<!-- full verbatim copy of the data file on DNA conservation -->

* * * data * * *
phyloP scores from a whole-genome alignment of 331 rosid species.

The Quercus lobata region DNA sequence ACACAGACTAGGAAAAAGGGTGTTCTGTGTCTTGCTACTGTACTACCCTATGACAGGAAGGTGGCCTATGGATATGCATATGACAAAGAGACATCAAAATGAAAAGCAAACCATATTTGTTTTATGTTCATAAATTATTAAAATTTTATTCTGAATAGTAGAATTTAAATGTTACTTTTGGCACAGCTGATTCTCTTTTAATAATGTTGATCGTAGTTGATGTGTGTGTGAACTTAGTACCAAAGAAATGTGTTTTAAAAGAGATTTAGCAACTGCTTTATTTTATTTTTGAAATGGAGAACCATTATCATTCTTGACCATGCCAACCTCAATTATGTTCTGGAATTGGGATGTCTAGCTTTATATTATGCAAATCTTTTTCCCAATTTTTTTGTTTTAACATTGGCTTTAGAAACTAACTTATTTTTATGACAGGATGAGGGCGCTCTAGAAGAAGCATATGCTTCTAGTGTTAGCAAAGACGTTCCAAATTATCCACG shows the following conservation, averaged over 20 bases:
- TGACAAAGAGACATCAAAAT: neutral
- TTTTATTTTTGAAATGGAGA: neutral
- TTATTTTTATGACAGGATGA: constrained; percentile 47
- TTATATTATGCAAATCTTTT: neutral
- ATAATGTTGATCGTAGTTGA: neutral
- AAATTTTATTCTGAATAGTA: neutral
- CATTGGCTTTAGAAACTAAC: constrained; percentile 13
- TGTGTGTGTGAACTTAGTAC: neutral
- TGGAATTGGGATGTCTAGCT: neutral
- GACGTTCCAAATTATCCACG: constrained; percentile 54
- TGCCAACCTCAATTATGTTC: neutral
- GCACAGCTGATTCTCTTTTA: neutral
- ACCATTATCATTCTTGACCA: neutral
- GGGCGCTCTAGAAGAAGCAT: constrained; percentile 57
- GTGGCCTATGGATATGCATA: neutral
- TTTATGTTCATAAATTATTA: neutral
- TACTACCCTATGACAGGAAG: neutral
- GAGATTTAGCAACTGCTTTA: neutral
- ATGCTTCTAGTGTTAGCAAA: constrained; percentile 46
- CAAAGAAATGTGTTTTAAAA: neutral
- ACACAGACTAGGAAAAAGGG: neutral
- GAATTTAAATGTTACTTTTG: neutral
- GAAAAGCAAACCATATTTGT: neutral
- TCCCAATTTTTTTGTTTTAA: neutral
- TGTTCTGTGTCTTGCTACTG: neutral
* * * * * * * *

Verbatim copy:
phyloP scores from a whole-genome alignment of 331 rosid species.

The Quercus lobata region DNA sequence ACACAGACTAGGAAAAAGGGTGTTCTGTGTCTTGCTACTGTACTACCCTATGACAGGAAGGTGGCCTATGGATATGCATATGACAAAGAGACATCAAAATGAAAAGCAAACCATATTTGTTTTATGTTCATAAATTATTAAAATTTTATTCTGAATAGTAGAATTTAAATGTTACTTTTGGCACAGCTGATTCTCTTTTAATAATGTTGATCGTAGTTGATGTGTGTGTGAACTTAGTACCAAAGAAATGTGTTTTAAAAGAGATTTAGCAACTGCTTTATTTTATTTTTGAAATGGAGAACCATTATCATTCTTGACCATGCCAACCTCAATTATGTTCTGGAATTGGGATGTCTAGCTTTATATTATGCAAATCTTTTTCCCAATTTTTTTGTTTTAACATTGGCTTTAGAAACTAACTTATTTTTATGACAGGATGAGGGCGCTCTAGAAGAAGCATATGCTTCTAGTGTTAGCAAAGACGTTCCAAATTATCCACG shows the following conservation, averaged over 20 bases:
- TGACAAAGAGACATCAAAAT: neutral
- TTTTATTTTTGAAATGGAGA: neutral
- TTATTTTTATGACAGGATGA: constrained; percentile 47
- TTATATTATGCAAATCTTTT: neutral
- ATAATGTTGATCGTAGTTGA: neutral
- AAATTTTATTCTGAATAGTA: neutral
- CATTGGCTTTAGAAACTAAC: constrained; percentile 13
- TGTGTGTGTGAACTTAGTAC: neutral
- TGGAATTGGGATGTCTAGCT: neutral
- GACGTTCCAAATTATCCACG: constrained; percentile 54
- TGCCAACCTCAATTATGTTC: neutral
- GCACAGCTGATTCTCTTTTA: neutral
- ACCATTATCATTCTTGACCA: neutral
- GGGCGCTCTAGAAGAAGCAT: constrained; percentile 57
- GTGGCCTATGGATATGCATA: neutral
- TTTATGTTCATAAATTATTA: neutral
- TACTACCCTATGACAGGAAG: neutral
- GAGATTTAGCAACTGCTTTA: neutral
- ATGCTTCTAGTGTTAGCAAA: constrained; percentile 46
- CAAAGAAATGTGTTTTAAAA: neutral
- ACACAGACTAGGAAAAAGGG: neutral
- GAATTTAAATGTTACTTTTG: neutral
- GAAAAGCAAACCATATTTGT: neutral
- TCCCAATTTTTTTGTTTTAA: neutral
- TGTTCTGTGTCTTGCTACTG: neutral